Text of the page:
Use iPhone 15 Pro & USB-C to Record Professional Video & Audio | Blake Calhoun | Skillshare

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Use iPhone 15 Pro & USB-C to Record Professional Video & Audio

teacher avatar Blake Calhoun, Filmmaker

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Taught by industry leaders & working professionals
Topics include illustration, design, photography, and more

Watch this class and thousands more

Get unlimited access to every class
Taught by industry leaders & working professionals
Topics include illustration, design, photography, and more

Lessons in This Class

    • 1.

      About Apple Log Video and This Course


    • 2.

      USB-C Recording to SSDs


    • 3.

      USB-C Recording to CFast


    • 4.

      USB-C Recording to SD Cards


    • 5.

      USB-C Recording with Blackmagic Cam app


    • 6.

      An iPhone 15 Pro Max SSD Rig


    • 7.

      USB-C Accessory - 3.5mm Adapter


    • 8.

      USB-C Accessory - Rode AI Micro


    • 9.

      USB-C Accessory - Basic Hub


    • 10.

      USB-C Accessory - Advanced Hub


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About This Class

Apple added a USB-C port to the iPhone 15 series phones and now for the first time using the 15 Pro or Pro Max models you can record Apple ProRes Log video (and/or audio) externally using the USB-C, and this is a big deal.

Shooting Apple ProRes Log allows you to record high-quality footage that rivals much more expensive traditional cameras. It also bypasses (for the most part) all the notorious processing that Apple does to its standard video (over sharpening and too much dynamic tone mapping).

While that processed look is fine for everyday kind of video like for social media, etc. it's not ideal for anything more involved like YouTube videos, short films, corporate video, etc. where you typically want to do your own color correction & grading in post-production.

Now the iPhone 15 Pro/Max can easily be used as a B camera on higher-end shoots or as an A camera on other indie and lower budget projects. And recording externally via the USB-C not only unlocks shooting 4K 60FPS Apple Log, it also allows us to expand the storage and then quickly transfer that footage to a computer for editing - or even edit from the SSD you recorded to. 

So yeah, pretty amazing stuff, especially for a camera you carry in your pocket and have with you all the time.

What you're learn in the course:

  • How to record Apple Log video (4K 60, 30, 24) externally to SSDs
  • How to record to other media such as CFast 2.0 or SD cards
  • How to do this in the Native iPhone camera & Blackmagic Camera app
  • Using other USB-C accessories to record sound
  • And how to record external video & audio simultaneously using a USB-C hub

The phrase "game changer" is used a lot, but in this case it really is accurate as these new USB-C features in combination with Apple Log can turn an iPhone into a truly professional video camera.

IMPORTANT NOTE: External video recording via USB-C currently ONLY works with the iPhone 15 Pro or Pro Max models.

Meet Your Teacher

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Blake Calhoun



Hi, I'm Blake. I'm a filmmaker and YouTube creator who has been creating films & videos professionally for 20 years. I run the mobile filmmaking YouTube channel "The iPhoneographers" and have a website dedicated to mobile video & filmmaking. I've also produced, directed and edited numerous feature films, digital series and short films using both traditional and DIY approaches.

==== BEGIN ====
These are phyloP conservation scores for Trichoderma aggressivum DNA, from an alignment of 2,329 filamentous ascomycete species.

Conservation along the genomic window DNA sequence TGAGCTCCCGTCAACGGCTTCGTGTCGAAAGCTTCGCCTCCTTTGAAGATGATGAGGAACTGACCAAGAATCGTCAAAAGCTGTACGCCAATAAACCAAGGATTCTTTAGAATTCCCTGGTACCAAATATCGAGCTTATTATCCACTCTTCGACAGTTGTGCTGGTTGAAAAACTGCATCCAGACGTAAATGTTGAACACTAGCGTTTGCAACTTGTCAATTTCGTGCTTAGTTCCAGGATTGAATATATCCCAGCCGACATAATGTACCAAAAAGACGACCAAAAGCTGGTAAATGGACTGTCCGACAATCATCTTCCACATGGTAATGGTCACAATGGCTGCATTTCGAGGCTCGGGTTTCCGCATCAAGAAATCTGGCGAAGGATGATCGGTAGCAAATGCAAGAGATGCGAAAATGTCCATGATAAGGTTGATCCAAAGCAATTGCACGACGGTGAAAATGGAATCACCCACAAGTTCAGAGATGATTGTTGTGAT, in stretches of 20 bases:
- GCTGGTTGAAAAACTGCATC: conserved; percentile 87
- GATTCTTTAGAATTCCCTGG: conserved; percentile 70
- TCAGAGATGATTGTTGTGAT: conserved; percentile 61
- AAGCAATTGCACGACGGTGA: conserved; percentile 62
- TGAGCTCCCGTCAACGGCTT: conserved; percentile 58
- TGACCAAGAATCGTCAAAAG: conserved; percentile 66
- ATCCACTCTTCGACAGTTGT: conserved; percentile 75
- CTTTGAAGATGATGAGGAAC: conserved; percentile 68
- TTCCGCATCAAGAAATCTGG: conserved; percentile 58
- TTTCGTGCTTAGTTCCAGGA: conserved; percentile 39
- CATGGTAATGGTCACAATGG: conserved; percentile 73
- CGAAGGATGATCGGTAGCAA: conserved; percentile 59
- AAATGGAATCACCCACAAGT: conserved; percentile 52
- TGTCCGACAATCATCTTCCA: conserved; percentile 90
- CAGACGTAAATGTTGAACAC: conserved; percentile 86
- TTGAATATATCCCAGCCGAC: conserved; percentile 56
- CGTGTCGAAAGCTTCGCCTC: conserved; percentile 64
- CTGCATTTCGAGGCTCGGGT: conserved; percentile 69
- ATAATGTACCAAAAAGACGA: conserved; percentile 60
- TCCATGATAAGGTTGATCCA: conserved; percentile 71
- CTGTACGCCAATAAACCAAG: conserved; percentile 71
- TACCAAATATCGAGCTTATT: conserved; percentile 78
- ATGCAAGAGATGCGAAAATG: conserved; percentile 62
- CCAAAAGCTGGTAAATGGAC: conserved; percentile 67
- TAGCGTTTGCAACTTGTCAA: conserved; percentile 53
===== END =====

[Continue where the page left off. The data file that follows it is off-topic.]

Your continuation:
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1. About Apple Log Video and This Course: I got the 15 pro max. I've been playing around with Apple Prores log. Hold on a second. That looks better. As I was saying, I got the 15 pro max. I've been playing around with pro rez log and I have to say it really is a game changer. We've of course had the ability to shoot pres log for a while now using third party apps like Filmic Pro and Cinema P three. And with those you can get great results. But now with Apple's version of log to me, it's the closest log I've seen to a traditional camera. As a matter of fact, in my initial testing, I would say that profile is very close or similar to airy log C. Now don't get me wrong, I'm not comparing this to an airy camera, I'm just saying that the log profile is very similar to that. And actually if you use an airy correction, let you'll get a decent result just dragging and dropping it onto the files. All the footage here was shot handheld and in the middle of the day, so not an ideal time for lighting. I have to say though, all things considered, the stuff looks pretty darn good. One really interesting aspect of shooting Apple Log is that you can now record externally to an SSD and more via the USBC port on the iphone 15 Pro or Pro Max. This works in both the native camera app or in third party apps alike from black magic and that's what we're going to focus on in this course. 2. USB-C Recording to SSDs: This is a 1 Terabyte 15 pro max. And really I don't need to go out to an external drive because I have quite a bit of storage in my phone. But the reason you would need to is if you want to shoot four K 60 pros. Because you can't do that internally in the native camera, now you can in some third party apps. But we'll talk about the native camera first. I'm using just a little B script tripod here in the moment tripod mount that safe in it. And this is a 15 pro max. All right, I'm in the native camera now. I'm shooting Apple Pros log. And you can see that I've got 124 minutes, just over 2 hours. And this isn't 1 terabyte phone that I think I have, maybe 75% free. That's pretty good. I really don't need to go to an external. However, if I try to go to four K 30, I get 115 minutes. It works fine. Four K 60 Pros not supported, you can only do that on external storage device. I just happen to have a five Samsung drive here. I don't think they make these anymore. If they're old, they now have the seven, which I have one of those two, but I want to show that the older ones work just fine. Now one thing you'll notice, I just plug the drive in and usually you get a little icon that says USBC, it's not showing up. And that's because you cannot record out externally except using the Prores codec. Because I tried four K 60 a second ago, it turned it off. Now I'll re engage it and now you see USBC down here and I can get 76 minutes this drive. Now this is a 512 drive and it's mostly empty. You can see that you don't get a lot of media going out to an external. You got to have a lot of space. Again, my phone is 1 Terabyte and I got 124 minutes. And if this was a 1 terabyte, I'd probably get about the same, or a little bit more because it's a little emptier. If I go to four K 30, though, it drops down to 61 minutes. If I go to four K 60, which you can record, I only get 30 minutes of footage, you can see going out. You got to have a lot of storage to make it work. But the nice thing is it does work with these relatively inexpensive SSD's. I think a T 7,500.12 gigabyte is about 80 bucks. Ssds are a nice solution. They're a little bit bulky though. You would be hard just to hang this off your phone and walk around and shoot. But if you wanted to velcro it to your tripod or to a case or something, which I would recommend using a case, probably I'm using an SSD, it becomes a good option, but it doesn't have to just be an SSD. 3. USB-C Recording to CFast: You can also go out to cards such as a fast card. Now this is a angel bird, it's a 512 gigabyte, it's 560 megabytes/second so it's really fast. By the way, these drives get up to 1,000 megabytes/second These are really fast. Are these. I use this actually with my red Moto, but now this card is like 300 bucks. You can get 1 terabyte versions of these cards and they're like 500. They get really pricey. However, they're really fast and they have a lot of space on them. We'll try this. This is actually a red card reader, Red digital cinema. Now this is a little bit bulky, but again, it's a pretty cool solution. If you want to shoot pros to an external drive. Now USBC lit up and this drive is pretty much empty. And I can get 73 minutes at four K 30, most of the time I shoot 424. But 460, I can get 36 minutes, 424, 92 minutes. That's quite a bit. That's a good amount. As a side note, the only time I would really, ever shoot 460 is so I'm doing slow mo, 60 frames per second in my world, in the film world is designed for slow motion. You get a 40% slow Mo look. Yeah, this is a good solution. But again, see how big the card reader is. You could potentially mount this with some bell crow to a cage or whatever, but it's a little bit unwieldy. I have a smaller USBC drive and this actually is one that has USB three, that has a USB C adapter, and this one was like $20 or under, maybe 15 bucks on Amazon, this is like $100 from red. Now just for fun, I have a 64 gigabyte card here. It's a really fast card though. 515 megabytes a second. It's fast two. However, pop that in and see how much time I get. I've got 124 minutes right now on my 1 terabyte phone, you get 11 minutes. You get 11 minutes on a 64 gigabyte card. Now, that's not bad if you just want to grab a couple shots. But you couldn't go out and shoot an entire afternoon with that. As a matter of fact, you really couldn't shoot an entire afternoon with any of these solutions. Externally, even internally, it gets sketchy. The best thing to do is record internally if you have a bigger pham and then just transfer using USBC for portability reasons. If you have time and can rig one of these, then getting a bigger card or get a two terabyte SSD And you'll have plenty of storage plenty of time. But the main thing I want to show here is you can use a cheap USBC reader and any CF two card or any kind of card for that matter, and it works fine. Speaking of that, the cheapest solution and the easiest solution might just be to use an SD card. 4. USB-C Recording to SD Cards: Now I use these on my Sony mirrorless camera, and most of the ones I have are 128 gigabyte. I don't like buying the 256 cards because on a Sony mirrorless camera you'll get hours of footage on this and I don't like to have to transfer that. And on top of that, if you lose a card or a card gets corrupted, I don't want to lose as much media. So 128 gigabyte is fine. But if I started doing this with the iphone, I would probably buy 256 gigabyte cards, and this is the official Apple Reader, USBC to SD. This is a really great solution though You pop it in, it's super lightweight and boom, there it is now again, 128 gigabyte four k 24, I get 23 minutes footage. So if it was double that, you'd get about 45 minutes or so, which isn't bad. And the nice thing of course, about SD cards is you just have several with you when you're dumping your files to your computer. Then you can pop SD card in and keep rolling. This card though, just to show, is a 250 megabyte/second card. I've heard rumors that Apple recommends 200 megabyte or more, but then I've seen guys on line use cards that are much slower like 90 megabytes, and they seem to work fine. But I would probably stick to the faster cards. It's all I own anyway, just to be safe, again, 23 minutes on that card. But it's an awesome thing to be able to record out within the native camera app, But what about other apps? 5. USB-C Recording with Blackmagic Cam app: Okay, now I'm in the black magic camera app and at the time of this video, to my knowledge, this is the only third party app that lets you record externally. There are other apps now like Film Pro that support Apple Log, but they don't go out the USBC at this point. The one thing with the black magic app, and it took me a little while to figure this out. When you plug in something to the USB port, it doesn't automatically show right down here in the black magic camera. You click this and you can look at the drive. Doesn't work the exact same in the phone app. Right now I'm recording directly to the phone. But what you need to do then is go to settings. You can see right here I'm recording Prores 422 Apple log. But you go down here to media and then it save clips to. Right now it's in app only. And here you have to go to files, and then you need to find the drive. And if you go to browse, you look over here, It's untitled. Untitled is empty, but I'll hit open now. It's saving it to the files, which is going out to the SD card, go to camera, and now it's switched. And you can see now I've got 35 minutes and 32 seconds of room to record. I'm recording an Apple log Prores 422. And as a side note, that's one thing really great about recording in third party apps is because then the native camera app, you can only record Pros HQ in here. You can record a variety of Codex, even HEVC and H264 with Apple log Pro. Resh Q is huge. The files are huge. I mean all of them are big for every day kind of stuff. Pros 422 or LT is fine, Even proxy can be good. I've done that quite a bit. But if I'm shooting log, I want to shoot 422 or more. And if you're doing visual effects or heavy color grading, HQ and 4444 is great quad four, but it just depends on what you're doing and how much media you have. In this situation, again, I've got 35 minutes going out to 128 gigabyte card and you had no other indication on the screen like you do on the native app. But once you do get it to the SD card, you can see down here that it changes. And if you want to go back to recording to your camera, you have to manually do it. Let me pull that out, go back to camera and it's flickering. It's kind of buggy, and it's like, oh, it doesn't know where to go. Actually put that back to save clips to app only. And I do app only by the way, because I don't want my big pros files to clog up my cloud backup going into the photos app. But now you can see I've got 3 hours and 39 minutes recording to the internal drive again. Great. You can record out the USBC using the black magic camera app, but you have to manually set it up. It doesn't automatically sense it or automatically know what's there. Now one last thing I want to show is rigging up the SSD using a DIY phone page. 6. An iPhone 15 Pro Max SSD Rig: All right, so here is a rig that I have built. I called it DIY. It's because I've Frankenstein a couple of things together. Got a small rig tripod, quick release, and this is the old school script pro, which you know what's funny is I have all these different cages and such. And often I just default back to this one. I've had this like six or seven years. Whenever it came out, 2017, 2018, I don't remember, maybe it's five years. But nonetheless, I really like this cage and I like this half version for the phone sticking out here. Although you can of course put lenses on this side if you want to use their mounts and such. But for this purpose really I'm just using it to hold the SSD. And so it's the cage, the phone, and then over here I put a cheese plate because I stole this little small rig mount. It's an SSD mount from my black magic camera. It's designed for the black magic camera cage. And so that's why I say it's Frankenstein, because I did get it to fit on this cheese plate here. I mounted the cheese plate to the B script pro A quarter 20, and then I mounted this small SSD holder to that. And it has two screws, but I can only get it to work with one screw. I'm hoping B script or someone comes up with a case or a cage that will hold SSD's or even just SDs or Fast or whatever. And again, you could veil crow it to it if you wanted a more temporary, easy to use solution. But if you're shooting something more serious, like a short film or even a feature film or whatever, having something more stable and more permanent like this is the way to go. In my opinion. We'll mount that there and the SSD drive goes into this. You tighten it down, the cable comes out the back here. I like these little flexible cables, but this one might not be the best because it probably needs a little more length on it to be able to twist around. But it works for these purposes. Plug it into your phone. Usbc indicator is on. I got 76 minutes to go pop this off. Shooting handheld with an SSD or you can put it on a tripod, you you fill up the drive, you just pop that off, plug in your computer or you could even edit off this. If you use Luma Fusion, you could plug this right into Lumi Fusion on your ipad and you're editing. Or if you use a traditional computer, again, these are super fast, you can edit off these or you can transfer it to your computer. So we're living in a pretty cool time as it comes to filmmaking technology now with Apple log recording out to an SSD. I've said this for years, but I mean it even more now. There's no excuse if you want to make a short film or any kind of music video or even a feature film, just get out there and do it. 7. USB-C Accessory - 3.5mm Adapter: Now we'll look at some other accessories starting with recording audio. The first one is the most basic there is. And that is a USBC to 3.5 millimeter jack. Pretty self explanatory. You pop that in and when that goes in, you have to put a mic in there. You need a mic that is a RRS connection that has three lines, basically, in layman's terms, to connect to a phone. If you have two lines there, it won't work. Those are for traditional cameras, so you plug that in. Now we've got audio coming into the phone. You can see it on the screen here. It says USBC 3.5 millimeter headphone jack adapter, and sometimes with the black magic app. I've discovered that when you first plug a mic in, it may not work. You have to go into settings and just basically activate it, choose what you want to stereomano go back it camera and then it'll show up. Just be warned about that. That could be a little bit buggy. But anyway, recording audio is very easy with a USBC to 3.5 millimeter headphone jack, more or less. But in this case we're using it with a microphone. 8. USB-C Accessory - Rode AI Micro: Now go a little more advanced recording audio and that is using an accessory that I highly recommend that I've recommended this for several years and this is the road AI micro. The cool thing about this is it has cables for USBC lightning or USBA. The cables just pop right in. I used to use this on my previous phones, now I'm using it with the 15 because it's USBC jumping back into the black magic app. Now when you plug that in, all the sound goes away. But it says Road I Micro. The beauty about this set up is it allows you to plug in two microphones. It's two channel and any type of mic, it doesn't matter if it's TRS or RRS, or even CelR with an adapter, as long as the mic has power. Now I've got audio coming in channel one and about a second mic, I come in channel two and it would be split track. Which is great if you're recording an interview and you want two people on two different channels. This is the way to go. Again, the great thing is you don't have to worry about having the right adapter from your mic to get into your phone, because the AI micro is doing the conversion for you. This is an accessory that will instantly turn your phone into a much more professional device when it comes to sound recording. 9. USB-C Accessory - Basic Hub: Can you record audio using a mic at the same time as you're going to an SSD or any type of external source SD card, a C Fast card, whatever the answer is, yes, of course. You just have to have the right adapter. I'm going to show several different ones. This is one of the cheapest ones I found. And partly because it has analog audio or USB, and then it has a charging port as well. The main thing you need to know about using these hubs is you have to have a port that will do data transfer. It can't just be a charging port, you can't get data out that port right there. It's a charging port, you can only get data out of a data transfer port. On this one, again, this is a less expensive one. You have an analog audio out, you have a USB, A type output, but it is USB three speed, which is what the iphone is. You connect that, you connect your mic. Then I'll use a USBC to USB adapter now. Check, check, check. Okay. Now I'm getting audio through the USBC audio device. I do have to have the game cranked all the way up, but I'm talking behind the mic and I should be able to now go out to the SSD. You've seen my previous video, you know, you have to go in here and change where it's saving the clips to and it has to go to the files. There it is, MacminiT seven, that's what that drive is called. And then here there's a folder that it creates called DCIM 100 Apple. And that's where the files will go. Now I am recording to my SSD, going to an analog mic through the small simple adapter. I think this thing is like 20 bucks. So this is a very cost effective solution and especially if you're using an analog mic. Now if you're using a digital mic that needs a USB or a USBC connection, this wouldn't work because this point right here is charging only, which is nice because I could run that to a charger if I'm shooting and keep the phone charged. But now we'll look at a more advanced solution. 10. USB-C Accessory - Advanced Hub: All right, here's one more set up that is really more of the advanced set up. I would call it the USB hub is bigger. And by the way, I don't really have a solution yet for putting all this stuff together. This is still a work in progress. That part of it, what I've done here is I've connected my road AI micro to this into USBA, and then my SSD drive is connected via USBC. This has a lot of ports. This one transfers data, this one is a charging cable, this is another USBC. Then over here you've got a headphone jack that you could technically run a analog mice to. And then, very cool, this one also has an SD card slot and a MicroSDcrd slot. And I have tested them, they all work. And then even more, that has an HDMI output, which you could also send an HDMI signal out to a monitor as a client monitor or whatever, to see what you're doing. And this one is kind of my current testing, the granddaddy, And it works great and you have everything connected at the same time. Right now, again, I'm going out to my road AI micro and the black magic app sees it. You can tell right there on the screen. And then down here I'm going to the drive and I've got 2 hours and 57 minutes. With this current set up, I think I'm shooting. I don't even what am I shooting, I'm using 422 proxy. That's why you get so much. With higher quality you wouldn't quite have as much. Although this is a 1 terabyte drive I believe. But now hopefully you can see with the right USBC, you can send out external video via SSD, use a Mic, but also monitor with an HDMI and or use SD cards, all because of Apple adding the USBC to the phone. I got to say all this and including Apple log. Pretty great stuff Now just get out there and make something cool. Don't wait to create.